(Ecofin Agency) - The new "food shock window" would allow member countries to borrow additional financing representing up to 50 percent of their IMF quota under the rapid financing instrument.
The IMF executive board reviewed, Monday, a proposal to create a new "food shock window" to provide emergency assistance to countries hard hit by rising food prices.
"The IMF is looking at all options to improve its toolkit, including to help countries affected by the food crisis. The Executive Board has just begun informal discussions on one such proposal: a new food shock window under our emergency financing arrangements," IMF spokesman Gerry Rice (photo) told Reuters.
While disclosing that the IMF has lent more than US$268 billion to 93 countries since the start of covid-19, Rice also said a formal vote in favor of the new proposal is likely before the Fund's annual meetings in October.
The new "food shock window" would allow the IMF to increase financing to countries facing balance of payments problems caused by the food crisis triggered by the war in Ukraine and global inflation following the pandemic. It would temporarily increase funding limits and allow all members to borrow additional funds, representing up to 50 percent of their IMF quota under the rapid financing instrument.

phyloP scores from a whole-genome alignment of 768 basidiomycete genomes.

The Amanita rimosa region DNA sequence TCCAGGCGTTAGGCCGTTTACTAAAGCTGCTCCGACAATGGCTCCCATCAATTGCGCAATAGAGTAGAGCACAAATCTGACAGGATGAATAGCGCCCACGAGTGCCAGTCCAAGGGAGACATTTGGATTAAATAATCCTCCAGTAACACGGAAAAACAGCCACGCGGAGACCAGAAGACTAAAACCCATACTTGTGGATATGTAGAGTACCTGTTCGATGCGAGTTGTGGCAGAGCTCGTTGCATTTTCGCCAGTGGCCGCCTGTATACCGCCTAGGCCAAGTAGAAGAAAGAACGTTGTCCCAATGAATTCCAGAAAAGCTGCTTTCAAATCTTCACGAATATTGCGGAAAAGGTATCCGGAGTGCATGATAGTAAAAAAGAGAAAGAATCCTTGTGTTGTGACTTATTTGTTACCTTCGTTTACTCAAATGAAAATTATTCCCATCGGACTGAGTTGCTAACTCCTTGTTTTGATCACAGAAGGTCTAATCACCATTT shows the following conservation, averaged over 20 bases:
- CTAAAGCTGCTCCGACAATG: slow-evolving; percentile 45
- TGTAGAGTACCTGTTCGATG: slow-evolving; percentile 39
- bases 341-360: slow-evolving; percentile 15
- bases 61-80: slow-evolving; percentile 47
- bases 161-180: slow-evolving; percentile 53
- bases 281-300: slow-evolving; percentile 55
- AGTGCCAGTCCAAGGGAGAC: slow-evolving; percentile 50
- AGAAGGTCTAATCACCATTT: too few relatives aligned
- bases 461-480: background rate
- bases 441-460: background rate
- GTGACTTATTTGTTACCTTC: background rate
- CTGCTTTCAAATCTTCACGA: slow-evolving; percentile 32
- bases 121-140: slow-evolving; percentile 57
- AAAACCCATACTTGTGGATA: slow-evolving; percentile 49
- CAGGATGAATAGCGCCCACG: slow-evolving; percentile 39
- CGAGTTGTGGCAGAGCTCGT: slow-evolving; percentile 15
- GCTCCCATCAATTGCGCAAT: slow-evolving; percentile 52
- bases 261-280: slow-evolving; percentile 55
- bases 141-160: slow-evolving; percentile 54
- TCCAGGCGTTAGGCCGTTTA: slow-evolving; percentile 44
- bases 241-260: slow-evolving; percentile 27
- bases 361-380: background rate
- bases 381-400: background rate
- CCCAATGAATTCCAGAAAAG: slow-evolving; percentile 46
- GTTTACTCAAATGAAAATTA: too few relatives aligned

Food prices have soared since the start of the Russia-Ukraine conflict, partly due to disruptions in supply chains and sanctions against Russia. This rise led to food shortages and increased food insecurity in several countries, particularly in Africa.